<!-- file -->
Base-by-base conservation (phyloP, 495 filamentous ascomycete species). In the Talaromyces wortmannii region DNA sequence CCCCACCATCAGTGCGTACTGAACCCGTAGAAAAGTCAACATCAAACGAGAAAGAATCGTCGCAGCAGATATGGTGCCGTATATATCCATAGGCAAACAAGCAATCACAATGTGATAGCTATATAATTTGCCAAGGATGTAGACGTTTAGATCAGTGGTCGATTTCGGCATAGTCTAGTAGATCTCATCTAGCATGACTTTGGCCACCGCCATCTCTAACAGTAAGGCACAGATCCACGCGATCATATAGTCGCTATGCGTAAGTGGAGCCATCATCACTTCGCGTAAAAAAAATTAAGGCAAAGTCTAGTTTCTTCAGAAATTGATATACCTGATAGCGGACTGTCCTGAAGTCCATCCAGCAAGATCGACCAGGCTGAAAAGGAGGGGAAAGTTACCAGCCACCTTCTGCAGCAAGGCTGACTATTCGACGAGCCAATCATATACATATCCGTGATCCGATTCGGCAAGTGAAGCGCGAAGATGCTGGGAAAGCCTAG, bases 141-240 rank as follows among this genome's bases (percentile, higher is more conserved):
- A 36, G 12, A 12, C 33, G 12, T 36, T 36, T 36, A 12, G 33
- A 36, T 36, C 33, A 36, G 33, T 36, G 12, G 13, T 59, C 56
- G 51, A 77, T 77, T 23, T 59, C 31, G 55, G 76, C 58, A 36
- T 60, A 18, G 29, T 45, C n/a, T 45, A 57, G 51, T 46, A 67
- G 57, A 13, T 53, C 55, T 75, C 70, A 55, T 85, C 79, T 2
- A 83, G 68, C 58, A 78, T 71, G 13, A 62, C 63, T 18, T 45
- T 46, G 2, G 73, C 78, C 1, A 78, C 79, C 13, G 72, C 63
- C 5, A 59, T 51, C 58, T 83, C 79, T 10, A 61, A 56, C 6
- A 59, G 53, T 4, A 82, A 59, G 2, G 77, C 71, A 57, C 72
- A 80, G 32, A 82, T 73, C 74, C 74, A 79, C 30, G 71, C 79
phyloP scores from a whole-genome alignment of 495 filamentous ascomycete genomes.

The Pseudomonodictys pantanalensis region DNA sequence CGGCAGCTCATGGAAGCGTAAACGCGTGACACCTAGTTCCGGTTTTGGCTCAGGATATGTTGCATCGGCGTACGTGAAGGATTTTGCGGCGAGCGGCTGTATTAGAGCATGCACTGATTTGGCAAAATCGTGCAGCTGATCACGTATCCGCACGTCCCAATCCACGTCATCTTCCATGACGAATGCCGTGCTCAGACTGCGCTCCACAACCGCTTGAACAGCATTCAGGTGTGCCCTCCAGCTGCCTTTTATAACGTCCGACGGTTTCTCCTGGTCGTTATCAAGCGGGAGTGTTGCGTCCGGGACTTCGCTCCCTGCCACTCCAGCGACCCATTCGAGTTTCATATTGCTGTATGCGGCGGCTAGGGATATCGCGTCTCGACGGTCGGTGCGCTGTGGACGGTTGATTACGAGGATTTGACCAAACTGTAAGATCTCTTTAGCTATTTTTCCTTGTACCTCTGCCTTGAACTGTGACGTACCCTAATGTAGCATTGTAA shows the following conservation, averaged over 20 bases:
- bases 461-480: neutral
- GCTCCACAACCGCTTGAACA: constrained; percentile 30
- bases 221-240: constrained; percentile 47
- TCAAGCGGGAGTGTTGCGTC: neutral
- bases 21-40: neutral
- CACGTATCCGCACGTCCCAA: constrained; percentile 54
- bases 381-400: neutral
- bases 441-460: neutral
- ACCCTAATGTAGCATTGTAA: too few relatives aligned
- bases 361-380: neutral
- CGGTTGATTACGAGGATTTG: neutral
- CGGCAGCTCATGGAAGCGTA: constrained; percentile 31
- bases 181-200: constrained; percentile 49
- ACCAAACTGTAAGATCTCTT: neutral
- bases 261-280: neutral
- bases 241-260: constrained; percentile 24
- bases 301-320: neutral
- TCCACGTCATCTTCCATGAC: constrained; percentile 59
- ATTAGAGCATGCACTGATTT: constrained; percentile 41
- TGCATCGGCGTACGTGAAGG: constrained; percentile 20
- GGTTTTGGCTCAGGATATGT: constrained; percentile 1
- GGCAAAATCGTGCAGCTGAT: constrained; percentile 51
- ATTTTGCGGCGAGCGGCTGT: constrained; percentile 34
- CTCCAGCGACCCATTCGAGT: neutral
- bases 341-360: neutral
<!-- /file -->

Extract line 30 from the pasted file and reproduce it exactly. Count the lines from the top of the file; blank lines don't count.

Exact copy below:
- bases 301-320: neutral